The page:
I remember talking to Andy a few years ago, just hours before playing Jimmy Kimmel. We discussed Folie a Deux, and I recall saying, “This is one of the greatest albums I think you’ve ever made.” At the time, it wasn’t a lie. That album spun on, with “Coffee’s for Closers,” and “The (Shipped) Gold Standard,” repeating themselves twice as long as the record itself. All those words meant something to me, and I confess that I felt as though my adoration for this would never die; I would always be at the barricade, would know every riff and harmonization, bridge and break down, interview and newsflash.
My belief in that adoration has never died, but admittedly, with the new record, Save Rock and Roll, something else has.
When the hiatus was lifted, a sense of dread and excitement flooded my nervous system. I was dreading the countless fans that would run me into the barricades, nearly suffocating me through every performance, but excited to hear how things progressed after the few years you had to explore yourselves as separate artists. Then came, “My Songs Know What You Did In The Dark (Light Em Up).” Catchy. But that’s all I felt. No immediate connection. Fine. “This Ain’t a Scene,” and “I Don’t Care,” took a few plays to grow into me, but the problem? I never cared to run MSKWYDITD again. Even now I only know the chorus.
Flashforward to the next two releases, “The Phoenix” and “Young Volcanoes” – and I still further distanced myself as a fan of the band. It was a slow backwards shuffle to the wall. At least with “Young Volcanoes,” because I was either bleary-eyed or genuinely appreciative, I felt this was the track that would segue into a newfound Fall Out Boy. A sense of innocence ran through the speakers – naivety. There was no try; it was merely do. It didn’t hold, though.
Save Rock and Roll further reminds me of that badnewsbears feeling I had when the announcement was initially made. There is dread that those who latch onto the scene now will only be because of the try-too-hard attitude you’ve branded yourselves with; it’ll be cool to like Fall Out Boy again because tickets are ecofriendly.
“Just One Yesterday,” is a remake of the Adele classic “Rolling in the Deep,” while (and out of no disrespect to Sir Elton John), “Save Rock and Roll,” is “What a Catch,” refurbished. There’s a distinct difference from incorporating and stealing. Words were one thing, but to grab a beat? You remind me of Vanilla Ice and his controversy with Queen and Bowie. My hopes for any salvation reside in two tracks: “Together Alone,” and “Miss Missing You.” Even then, I’m not quite I feel a shift in musicianship.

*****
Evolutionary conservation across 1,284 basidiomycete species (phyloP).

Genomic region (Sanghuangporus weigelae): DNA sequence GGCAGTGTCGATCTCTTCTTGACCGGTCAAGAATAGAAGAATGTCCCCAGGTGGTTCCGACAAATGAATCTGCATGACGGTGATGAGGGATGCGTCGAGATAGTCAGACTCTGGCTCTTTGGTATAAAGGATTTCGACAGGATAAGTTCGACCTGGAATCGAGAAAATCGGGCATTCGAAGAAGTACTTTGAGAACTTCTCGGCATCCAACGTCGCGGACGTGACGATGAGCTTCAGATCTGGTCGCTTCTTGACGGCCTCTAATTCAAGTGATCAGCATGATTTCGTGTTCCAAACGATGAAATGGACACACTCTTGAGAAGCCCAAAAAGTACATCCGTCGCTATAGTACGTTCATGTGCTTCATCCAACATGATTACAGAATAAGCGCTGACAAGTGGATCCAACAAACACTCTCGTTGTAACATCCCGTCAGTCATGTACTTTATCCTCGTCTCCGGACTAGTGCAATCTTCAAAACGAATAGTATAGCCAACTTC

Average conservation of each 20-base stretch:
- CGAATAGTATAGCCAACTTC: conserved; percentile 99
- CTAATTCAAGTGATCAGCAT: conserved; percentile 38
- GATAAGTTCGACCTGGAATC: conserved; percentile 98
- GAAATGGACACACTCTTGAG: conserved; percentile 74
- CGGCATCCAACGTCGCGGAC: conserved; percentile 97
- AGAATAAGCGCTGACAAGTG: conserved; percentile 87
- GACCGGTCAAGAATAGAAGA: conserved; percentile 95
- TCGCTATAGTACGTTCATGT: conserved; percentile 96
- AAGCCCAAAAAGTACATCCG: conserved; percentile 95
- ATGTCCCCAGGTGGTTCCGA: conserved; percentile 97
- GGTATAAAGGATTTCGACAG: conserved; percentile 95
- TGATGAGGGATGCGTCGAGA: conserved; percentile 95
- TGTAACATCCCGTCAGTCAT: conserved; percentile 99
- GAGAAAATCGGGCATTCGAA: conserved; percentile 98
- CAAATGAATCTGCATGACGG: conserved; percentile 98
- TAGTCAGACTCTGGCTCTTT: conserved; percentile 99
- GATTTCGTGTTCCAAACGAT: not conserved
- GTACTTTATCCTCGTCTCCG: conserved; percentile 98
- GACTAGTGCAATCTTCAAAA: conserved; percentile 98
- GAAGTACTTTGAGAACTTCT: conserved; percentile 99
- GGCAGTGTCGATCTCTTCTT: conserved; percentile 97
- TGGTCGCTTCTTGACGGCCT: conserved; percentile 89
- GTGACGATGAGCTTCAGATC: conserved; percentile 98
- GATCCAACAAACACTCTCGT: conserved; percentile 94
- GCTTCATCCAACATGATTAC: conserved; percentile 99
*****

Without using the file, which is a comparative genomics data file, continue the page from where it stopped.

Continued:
You have to understand, I’ve grown up on bands such as that of Paramore and My Chemical Romance. They have both remained the same bands through their entire careers, even with member switches and losses. Yet, they have constantly remade themselves; no two albums sound like duplicates of the others. They weren’t afraid to take chances, and I feel my dear friends, that you were apprehensive to make necessary adjustments to show us how you’ve grown out of yourselves. If anything, I can safely agree with myself that Save Rock and Roll is a mere step away from Folie A Deux, a pick-up-off-of where you left us, and where I began waiting. You promised us change would come…
I’m not suggesting my attitude, nor my way of life and what blares through my headphones lately is better than you are. But as scary as it sounds, maybe I have changed and see myself in other places now. However, I will never stop supporting you, whether at a distance or at the barricade. I’ll risk bruises and a few missing strands of hair to hang out with the dance party at the front (my friends put on a pretty good show, too). Next week, I’ll buy the album as I always have, and will play it on my car at full volume. But my heart won’t be poured into the singing and I may not remember these lyrics in a few years time like I have with the past albums.
Don’t be too hard on yourselves. For what you’ve lost in me, you’ve gained in my 14-year-old cousin. I’ve merely passed on my heirloom. Perhaps she’ll find better use for it than my 26 year old something self will.
Until the next show,